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Investor Optimism Continues to Decline
UBS/Gallup Index of Investor Optimism at Low Point for Year at 58. Fed Will Raise Rates Too Much, Fear Six in 10 Investors. Residential Real Estate Conditions Are Getting Worse, Say Nearly Two in Three.
Investor optimism reached a new low for the year, falling to 58 during the month of June. This is down six points from the 64 reading in May and a decline of 35 points since the beginning of 2006. The Index is conducted monthly and had a baseline score of 124 when it was established in October 1996.
Sentiment about the state of the U.S. economy has changed dramatically since January. This month, 50% of investors surveyed said that they believe the economy is in a slowdown, compared with just 31% who viewed the economy that way in January. Among the issues that investors believe are harmful to the U.S. investment climate are energy prices (94%), the Federal budget deficit (79%) and inflation (72%), readings that have held generally steady since last month.
Investors are increasingly pessimistic about the performance of the stock market. Last month, 23 percent of investors were pessimistic about stock market performance; this month that number has risen to 32 percent. Additionally, the percentage of respondents who believe that now is a good time to invest in the stock market has declined to 55% in June from 60% in May.
More than half of investors (52%) believe that the current level of interest rates is harmful to the U.S. investment climate, an increase of five points over last month. Investors are clearly concerned about upcoming moves by the Federal Reserve, with six in ten investors fearing that the Fed will increase interest rates "too much, too fast," leading to a possible recession. These concerns translate into investors' opinions of Federal Reserve Chairman Ben Bernanke's job performance. Only 34% say that they believe he is doing a good or excellent job while 39% rate his performance as "only fair"; four percent rate it as "poor" and 23% have no opinion.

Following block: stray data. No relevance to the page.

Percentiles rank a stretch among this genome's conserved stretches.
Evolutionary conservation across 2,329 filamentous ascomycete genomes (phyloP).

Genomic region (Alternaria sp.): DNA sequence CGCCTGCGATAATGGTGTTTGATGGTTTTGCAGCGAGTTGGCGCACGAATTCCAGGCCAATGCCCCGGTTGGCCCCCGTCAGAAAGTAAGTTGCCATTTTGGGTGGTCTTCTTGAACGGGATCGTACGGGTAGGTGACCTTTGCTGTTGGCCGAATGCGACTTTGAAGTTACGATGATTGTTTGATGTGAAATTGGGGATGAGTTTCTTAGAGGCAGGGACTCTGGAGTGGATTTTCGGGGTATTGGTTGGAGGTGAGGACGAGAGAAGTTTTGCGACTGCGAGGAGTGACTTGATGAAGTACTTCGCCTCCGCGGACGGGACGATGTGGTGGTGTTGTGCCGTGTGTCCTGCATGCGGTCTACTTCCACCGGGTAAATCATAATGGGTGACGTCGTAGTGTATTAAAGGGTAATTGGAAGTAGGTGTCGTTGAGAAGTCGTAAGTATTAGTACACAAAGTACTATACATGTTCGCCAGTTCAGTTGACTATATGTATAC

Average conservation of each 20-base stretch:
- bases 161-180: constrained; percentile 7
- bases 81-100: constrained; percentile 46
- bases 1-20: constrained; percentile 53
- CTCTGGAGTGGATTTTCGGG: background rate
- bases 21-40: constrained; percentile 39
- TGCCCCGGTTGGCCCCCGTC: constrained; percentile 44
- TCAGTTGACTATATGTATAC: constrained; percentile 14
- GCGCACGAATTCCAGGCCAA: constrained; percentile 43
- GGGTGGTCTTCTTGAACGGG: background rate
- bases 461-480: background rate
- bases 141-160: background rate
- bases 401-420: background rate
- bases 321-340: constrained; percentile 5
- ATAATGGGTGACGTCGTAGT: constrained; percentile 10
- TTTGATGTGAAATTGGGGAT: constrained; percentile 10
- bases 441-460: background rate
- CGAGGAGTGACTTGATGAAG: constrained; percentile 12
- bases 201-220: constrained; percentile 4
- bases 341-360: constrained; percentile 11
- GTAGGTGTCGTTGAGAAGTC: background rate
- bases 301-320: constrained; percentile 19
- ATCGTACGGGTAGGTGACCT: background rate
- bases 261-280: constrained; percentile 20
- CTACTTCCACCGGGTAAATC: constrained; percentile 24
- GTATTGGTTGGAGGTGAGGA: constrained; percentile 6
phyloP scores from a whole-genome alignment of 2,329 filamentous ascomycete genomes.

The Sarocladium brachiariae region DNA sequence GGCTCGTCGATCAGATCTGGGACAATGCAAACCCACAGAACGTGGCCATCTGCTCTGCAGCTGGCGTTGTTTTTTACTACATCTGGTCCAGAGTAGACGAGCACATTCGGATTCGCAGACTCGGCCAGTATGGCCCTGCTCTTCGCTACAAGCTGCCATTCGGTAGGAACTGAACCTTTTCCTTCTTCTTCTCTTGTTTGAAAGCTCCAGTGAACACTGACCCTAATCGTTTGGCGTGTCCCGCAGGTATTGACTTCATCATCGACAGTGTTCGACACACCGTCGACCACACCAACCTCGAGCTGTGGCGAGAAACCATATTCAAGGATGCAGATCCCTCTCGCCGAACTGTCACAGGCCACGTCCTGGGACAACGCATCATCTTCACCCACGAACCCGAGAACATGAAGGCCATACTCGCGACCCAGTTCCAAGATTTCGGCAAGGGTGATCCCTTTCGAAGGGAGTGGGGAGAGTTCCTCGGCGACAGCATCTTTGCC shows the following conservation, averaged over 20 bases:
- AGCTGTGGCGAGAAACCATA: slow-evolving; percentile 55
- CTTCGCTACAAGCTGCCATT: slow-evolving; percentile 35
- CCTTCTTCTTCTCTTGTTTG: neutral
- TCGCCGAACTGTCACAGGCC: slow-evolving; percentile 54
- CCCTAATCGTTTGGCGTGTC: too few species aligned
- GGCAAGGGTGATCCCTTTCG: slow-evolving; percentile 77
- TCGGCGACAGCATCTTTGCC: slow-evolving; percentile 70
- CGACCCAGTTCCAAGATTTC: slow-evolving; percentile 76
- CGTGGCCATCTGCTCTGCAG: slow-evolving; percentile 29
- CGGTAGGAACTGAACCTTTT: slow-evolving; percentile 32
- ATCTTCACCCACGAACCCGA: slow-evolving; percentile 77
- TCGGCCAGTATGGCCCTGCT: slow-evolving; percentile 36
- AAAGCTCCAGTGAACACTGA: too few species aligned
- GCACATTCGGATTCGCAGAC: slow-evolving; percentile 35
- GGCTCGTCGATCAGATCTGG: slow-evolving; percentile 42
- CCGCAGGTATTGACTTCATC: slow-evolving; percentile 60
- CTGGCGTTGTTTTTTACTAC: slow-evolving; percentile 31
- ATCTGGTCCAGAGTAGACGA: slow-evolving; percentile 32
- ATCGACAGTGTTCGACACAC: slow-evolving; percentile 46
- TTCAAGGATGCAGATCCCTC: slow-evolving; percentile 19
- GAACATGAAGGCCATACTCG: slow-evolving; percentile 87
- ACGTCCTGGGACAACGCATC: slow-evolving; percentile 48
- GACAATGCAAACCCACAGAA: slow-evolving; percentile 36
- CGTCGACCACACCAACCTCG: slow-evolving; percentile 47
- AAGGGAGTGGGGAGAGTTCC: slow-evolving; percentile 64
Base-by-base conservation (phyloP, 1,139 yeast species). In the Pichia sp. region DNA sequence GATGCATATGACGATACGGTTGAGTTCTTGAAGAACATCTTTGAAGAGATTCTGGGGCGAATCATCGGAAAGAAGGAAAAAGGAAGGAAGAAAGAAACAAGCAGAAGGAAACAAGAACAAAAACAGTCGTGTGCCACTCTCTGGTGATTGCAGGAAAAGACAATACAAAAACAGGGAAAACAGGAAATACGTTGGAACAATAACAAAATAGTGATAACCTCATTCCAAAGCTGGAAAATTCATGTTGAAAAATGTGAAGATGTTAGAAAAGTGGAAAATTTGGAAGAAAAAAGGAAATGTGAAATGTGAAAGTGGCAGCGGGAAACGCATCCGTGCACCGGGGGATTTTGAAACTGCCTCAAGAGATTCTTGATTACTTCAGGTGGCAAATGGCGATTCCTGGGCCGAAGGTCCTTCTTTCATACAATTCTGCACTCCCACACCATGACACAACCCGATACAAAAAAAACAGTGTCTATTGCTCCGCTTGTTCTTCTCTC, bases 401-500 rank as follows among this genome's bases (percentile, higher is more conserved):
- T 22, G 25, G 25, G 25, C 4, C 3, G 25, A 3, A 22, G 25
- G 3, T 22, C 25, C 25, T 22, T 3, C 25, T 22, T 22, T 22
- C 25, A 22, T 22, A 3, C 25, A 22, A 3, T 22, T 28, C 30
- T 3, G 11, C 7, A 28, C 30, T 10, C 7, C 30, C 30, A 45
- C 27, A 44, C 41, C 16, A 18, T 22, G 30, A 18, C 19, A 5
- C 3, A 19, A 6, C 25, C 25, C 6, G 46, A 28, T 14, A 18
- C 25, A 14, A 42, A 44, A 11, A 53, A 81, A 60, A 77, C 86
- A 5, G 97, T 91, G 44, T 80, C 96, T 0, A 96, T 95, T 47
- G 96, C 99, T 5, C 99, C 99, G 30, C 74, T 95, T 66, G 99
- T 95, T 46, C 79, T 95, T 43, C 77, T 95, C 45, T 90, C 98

"Investors will be closely watching the outcome of the Federal Reserve's meeting this week. UBS expects that the Fed will again raise rates to address concerns about rising inflation," said Anne Briglia, Senior Fixed Income Strategist, UBS Wealth Management Research.
Real Estate Sentiment:
This month, the Index focused on investors' attitudes about the real estate sector. Although half of investors rate conditions in the residential real estate market nationwide as good (45%) or excellent (5%), fully 63% of investors expect economic conditions in the residential real estate market nationwide to worsen over the next year. Only 29% say conditions will improve in that timeframe.
Despite the increasing doubts about the residential real estate market, only 32% believe prices will decline over the coming year. The same percentage, 32%, expects prices to remain unchanged while 35% expect home prices to increase.
Investors are somewhat more optimistic about their local real estate market than the national market. Fifty-six percent of investors say conditions in their local community's residential real estate market are good (39%) or excellent (17%), with 30% rating them as "only fair" and 13% saying they are "poor." However, 46% of investors say conditions in their local community's residential real estate market are getting better compared to 48% who say they are getting worse.
The combination of this price optimism and fears of higher interest rates appears to lead many investors to believe now is a good time to buy a home. Sixty-four percent of investors say now is a good time to buy a home in their local community and 55% say it is a good time to invest in real estate and/or real estate related assets nationwide.
These findings are part of the 98th Index of Investor Optimism, which was conducted June 1-15, 2006. To track and measure Index changes on an ongoing basis, new samplings are taken monthly. Dennis J. Jacobe, research director for Gallup, said the sampling included 802 investors randomly selected from across the country. For this study, the American investor is defined as any person who is head of a household or a spouse in any household with total savings and investments of $10,000 or more. Nearly 40 percent of American households have at least this amount in savings and investments. The sampling error in the results is plus or minus four percentage points.
For more than 60 years, the Gallup Organization has been a recognized leader in the measurement and analysis of people's attitudes, opinions and behavior. While best known for the Gallup Poll, founded in 1935, Gallup's current activities consist largely of providing marketing and management research, advisory services and education to the world's largest corporations and institutions.
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New York, June 26, 2006
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